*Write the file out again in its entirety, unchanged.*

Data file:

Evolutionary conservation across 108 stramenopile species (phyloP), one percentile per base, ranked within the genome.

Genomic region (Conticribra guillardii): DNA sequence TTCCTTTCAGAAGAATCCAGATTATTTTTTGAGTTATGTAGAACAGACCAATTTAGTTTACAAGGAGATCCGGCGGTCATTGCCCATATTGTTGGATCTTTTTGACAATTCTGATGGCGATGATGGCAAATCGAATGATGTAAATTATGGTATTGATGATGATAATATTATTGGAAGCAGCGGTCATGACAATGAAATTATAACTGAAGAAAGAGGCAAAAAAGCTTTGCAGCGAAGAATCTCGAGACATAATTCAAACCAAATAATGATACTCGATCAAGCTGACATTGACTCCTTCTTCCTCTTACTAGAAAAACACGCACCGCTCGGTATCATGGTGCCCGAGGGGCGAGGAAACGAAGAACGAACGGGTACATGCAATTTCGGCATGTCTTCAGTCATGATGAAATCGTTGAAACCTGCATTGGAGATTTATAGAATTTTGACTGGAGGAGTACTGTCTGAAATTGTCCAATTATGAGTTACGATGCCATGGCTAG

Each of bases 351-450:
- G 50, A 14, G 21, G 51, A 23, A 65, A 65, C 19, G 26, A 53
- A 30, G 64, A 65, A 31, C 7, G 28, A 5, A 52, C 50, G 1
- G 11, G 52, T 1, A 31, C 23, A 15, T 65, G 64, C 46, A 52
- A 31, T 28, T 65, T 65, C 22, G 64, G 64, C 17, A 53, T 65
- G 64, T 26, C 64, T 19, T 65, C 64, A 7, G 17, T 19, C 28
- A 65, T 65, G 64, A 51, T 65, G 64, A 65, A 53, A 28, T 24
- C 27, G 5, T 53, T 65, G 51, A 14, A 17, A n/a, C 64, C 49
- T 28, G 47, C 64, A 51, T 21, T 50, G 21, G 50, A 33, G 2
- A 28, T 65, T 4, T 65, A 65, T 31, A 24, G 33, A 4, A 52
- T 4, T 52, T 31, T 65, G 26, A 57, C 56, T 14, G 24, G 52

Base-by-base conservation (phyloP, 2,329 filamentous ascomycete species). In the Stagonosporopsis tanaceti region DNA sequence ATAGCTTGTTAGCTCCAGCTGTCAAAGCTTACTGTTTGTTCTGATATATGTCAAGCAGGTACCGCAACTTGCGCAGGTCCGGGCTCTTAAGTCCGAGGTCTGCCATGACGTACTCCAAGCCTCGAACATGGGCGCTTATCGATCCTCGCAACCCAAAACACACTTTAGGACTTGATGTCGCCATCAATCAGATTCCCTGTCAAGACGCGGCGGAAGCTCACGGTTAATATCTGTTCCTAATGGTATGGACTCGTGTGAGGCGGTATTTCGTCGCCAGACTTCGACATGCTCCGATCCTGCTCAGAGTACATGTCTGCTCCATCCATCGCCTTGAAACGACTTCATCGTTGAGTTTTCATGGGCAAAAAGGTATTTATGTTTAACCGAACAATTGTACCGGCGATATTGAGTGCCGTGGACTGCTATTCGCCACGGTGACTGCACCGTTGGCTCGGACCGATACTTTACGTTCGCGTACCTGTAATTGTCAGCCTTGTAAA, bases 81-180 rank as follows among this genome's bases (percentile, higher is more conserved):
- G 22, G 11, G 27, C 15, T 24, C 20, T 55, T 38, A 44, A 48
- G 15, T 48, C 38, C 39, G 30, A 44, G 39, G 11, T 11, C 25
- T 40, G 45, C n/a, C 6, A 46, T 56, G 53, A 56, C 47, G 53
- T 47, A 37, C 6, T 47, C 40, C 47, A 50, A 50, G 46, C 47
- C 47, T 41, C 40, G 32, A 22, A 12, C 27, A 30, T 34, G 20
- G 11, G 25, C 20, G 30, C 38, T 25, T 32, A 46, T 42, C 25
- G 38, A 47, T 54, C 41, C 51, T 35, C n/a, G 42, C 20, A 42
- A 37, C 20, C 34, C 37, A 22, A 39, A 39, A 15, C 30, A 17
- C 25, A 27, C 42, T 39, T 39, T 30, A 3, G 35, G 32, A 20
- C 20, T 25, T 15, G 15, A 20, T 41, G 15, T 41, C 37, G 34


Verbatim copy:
Evolutionary conservation across 108 stramenopile species (phyloP), one percentile per base, ranked within the genome.

Genomic region (Conticribra guillardii): DNA sequence TTCCTTTCAGAAGAATCCAGATTATTTTTTGAGTTATGTAGAACAGACCAATTTAGTTTACAAGGAGATCCGGCGGTCATTGCCCATATTGTTGGATCTTTTTGACAATTCTGATGGCGATGATGGCAAATCGAATGATGTAAATTATGGTATTGATGATGATAATATTATTGGAAGCAGCGGTCATGACAATGAAATTATAACTGAAGAAAGAGGCAAAAAAGCTTTGCAGCGAAGAATCTCGAGACATAATTCAAACCAAATAATGATACTCGATCAAGCTGACATTGACTCCTTCTTCCTCTTACTAGAAAAACACGCACCGCTCGGTATCATGGTGCCCGAGGGGCGAGGAAACGAAGAACGAACGGGTACATGCAATTTCGGCATGTCTTCAGTCATGATGAAATCGTTGAAACCTGCATTGGAGATTTATAGAATTTTGACTGGAGGAGTACTGTCTGAAATTGTCCAATTATGAGTTACGATGCCATGGCTAG

Each of bases 351-450:
- G 50, A 14, G 21, G 51, A 23, A 65, A 65, C 19, G 26, A 53
- A 30, G 64, A 65, A 31, C 7, G 28, A 5, A 52, C 50, G 1
- G 11, G 52, T 1, A 31, C 23, A 15, T 65, G 64, C 46, A 52
- A 31, T 28, T 65, T 65, C 22, G 64, G 64, C 17, A 53, T 65
- G 64, T 26, C 64, T 19, T 65, C 64, A 7, G 17, T 19, C 28
- A 65, T 65, G 64, A 51, T 65, G 64, A 65, A 53, A 28, T 24
- C 27, G 5, T 53, T 65, G 51, A 14, A 17, A n/a, C 64, C 49
- T 28, G 47, C 64, A 51, T 21, T 50, G 21, G 50, A 33, G 2
- A 28, T 65, T 4, T 65, A 65, T 31, A 24, G 33, A 4, A 52
- T 4, T 52, T 31, T 65, G 26, A 57, C 56, T 14, G 24, G 52

Base-by-base conservation (phyloP, 2,329 filamentous ascomycete species). In the Stagonosporopsis tanaceti region DNA sequence ATAGCTTGTTAGCTCCAGCTGTCAAAGCTTACTGTTTGTTCTGATATATGTCAAGCAGGTACCGCAACTTGCGCAGGTCCGGGCTCTTAAGTCCGAGGTCTGCCATGACGTACTCCAAGCCTCGAACATGGGCGCTTATCGATCCTCGCAACCCAAAACACACTTTAGGACTTGATGTCGCCATCAATCAGATTCCCTGTCAAGACGCGGCGGAAGCTCACGGTTAATATCTGTTCCTAATGGTATGGACTCGTGTGAGGCGGTATTTCGTCGCCAGACTTCGACATGCTCCGATCCTGCTCAGAGTACATGTCTGCTCCATCCATCGCCTTGAAACGACTTCATCGTTGAGTTTTCATGGGCAAAAAGGTATTTATGTTTAACCGAACAATTGTACCGGCGATATTGAGTGCCGTGGACTGCTATTCGCCACGGTGACTGCACCGTTGGCTCGGACCGATACTTTACGTTCGCGTACCTGTAATTGTCAGCCTTGTAAA, bases 81-180 rank as follows among this genome's bases (percentile, higher is more conserved):
- G 22, G 11, G 27, C 15, T 24, C 20, T 55, T 38, A 44, A 48
- G 15, T 48, C 38, C 39, G 30, A 44, G 39, G 11, T 11, C 25
- T 40, G 45, C n/a, C 6, A 46, T 56, G 53, A 56, C 47, G 53
- T 47, A 37, C 6, T 47, C 40, C 47, A 50, A 50, G 46, C 47
- C 47, T 41, C 40, G 32, A 22, A 12, C 27, A 30, T 34, G 20
- G 11, G 25, C 20, G 30, C 38, T 25, T 32, A 46, T 42, C 25
- G 38, A 47, T 54, C 41, C 51, T 35, C n/a, G 42, C 20, A 42
- A 37, C 20, C 34, C 37, A 22, A 39, A 39, A 15, C 30, A 17
- C 25, A 27, C 42, T 39, T 39, T 30, A 3, G 35, G 32, A 20
- C 20, T 25, T 15, G 15, A 20, T 41, G 15, T 41, C 37, G 34